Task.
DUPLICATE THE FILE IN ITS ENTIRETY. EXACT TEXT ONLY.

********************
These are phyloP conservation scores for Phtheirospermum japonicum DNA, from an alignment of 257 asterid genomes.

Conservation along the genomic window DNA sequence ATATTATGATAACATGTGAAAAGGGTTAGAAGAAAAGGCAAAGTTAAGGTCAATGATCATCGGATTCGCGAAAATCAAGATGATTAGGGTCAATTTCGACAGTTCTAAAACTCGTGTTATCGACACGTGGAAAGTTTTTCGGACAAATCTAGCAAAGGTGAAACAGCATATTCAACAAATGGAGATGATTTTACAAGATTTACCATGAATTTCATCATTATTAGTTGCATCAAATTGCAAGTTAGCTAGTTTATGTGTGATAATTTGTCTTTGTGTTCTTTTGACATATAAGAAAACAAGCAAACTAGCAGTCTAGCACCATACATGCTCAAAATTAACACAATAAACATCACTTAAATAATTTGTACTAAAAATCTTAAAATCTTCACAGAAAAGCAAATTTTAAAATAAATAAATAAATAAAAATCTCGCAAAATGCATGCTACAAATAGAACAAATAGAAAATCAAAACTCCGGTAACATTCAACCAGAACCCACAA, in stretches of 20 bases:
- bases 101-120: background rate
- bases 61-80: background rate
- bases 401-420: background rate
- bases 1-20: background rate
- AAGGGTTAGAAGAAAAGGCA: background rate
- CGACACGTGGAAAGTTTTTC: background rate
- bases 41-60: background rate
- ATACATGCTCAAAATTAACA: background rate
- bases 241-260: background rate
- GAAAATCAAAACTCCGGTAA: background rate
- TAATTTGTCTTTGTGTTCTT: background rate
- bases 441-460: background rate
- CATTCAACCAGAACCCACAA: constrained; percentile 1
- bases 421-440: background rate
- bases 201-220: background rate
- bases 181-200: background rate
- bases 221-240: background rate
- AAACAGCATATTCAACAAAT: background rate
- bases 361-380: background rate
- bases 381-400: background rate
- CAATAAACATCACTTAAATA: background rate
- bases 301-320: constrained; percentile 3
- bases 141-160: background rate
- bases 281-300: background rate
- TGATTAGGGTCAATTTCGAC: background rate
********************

These are phyloP conservation scores for Phtheirospermum japonicum DNA, from an alignment of 257 asterid genomes.

Conservation along the genomic window DNA sequence ATATTATGATAACATGTGAAAAGGGTTAGAAGAAAAGGCAAAGTTAAGGTCAATGATCATCGGATTCGCGAAAATCAAGATGATTAGGGTCAATTTCGACAGTTCTAAAACTCGTGTTATCGACACGTGGAAAGTTTTTCGGACAAATCTAGCAAAGGTGAAACAGCATATTCAACAAATGGAGATGATTTTACAAGATTTACCATGAATTTCATCATTATTAGTTGCATCAAATTGCAAGTTAGCTAGTTTATGTGTGATAATTTGTCTTTGTGTTCTTTTGACATATAAGAAAACAAGCAAACTAGCAGTCTAGCACCATACATGCTCAAAATTAACACAATAAACATCACTTAAATAATTTGTACTAAAAATCTTAAAATCTTCACAGAAAAGCAAATTTTAAAATAAATAAATAAATAAAAATCTCGCAAAATGCATGCTACAAATAGAACAAATAGAAAATCAAAACTCCGGTAACATTCAACCAGAACCCACAA, in stretches of 20 bases:
- bases 101-120: background rate
- bases 61-80: background rate
- bases 401-420: background rate
- bases 1-20: background rate
- AAGGGTTAGAAGAAAAGGCA: background rate
- CGACACGTGGAAAGTTTTTC: background rate
- bases 41-60: background rate
- ATACATGCTCAAAATTAACA: background rate
- bases 241-260: background rate
- GAAAATCAAAACTCCGGTAA: background rate
- TAATTTGTCTTTGTGTTCTT: background rate
- bases 441-460: background rate
- CATTCAACCAGAACCCACAA: constrained; percentile 1
- bases 421-440: background rate
- bases 201-220: background rate
- bases 181-200: background rate
- bases 221-240: background rate
- AAACAGCATATTCAACAAAT: background rate
- bases 361-380: background rate
- bases 381-400: background rate
- CAATAAACATCACTTAAATA: background rate
- bases 301-320: constrained; percentile 3
- bases 141-160: background rate
- bases 281-300: background rate
- TGATTAGGGTCAATTTCGAC: background rate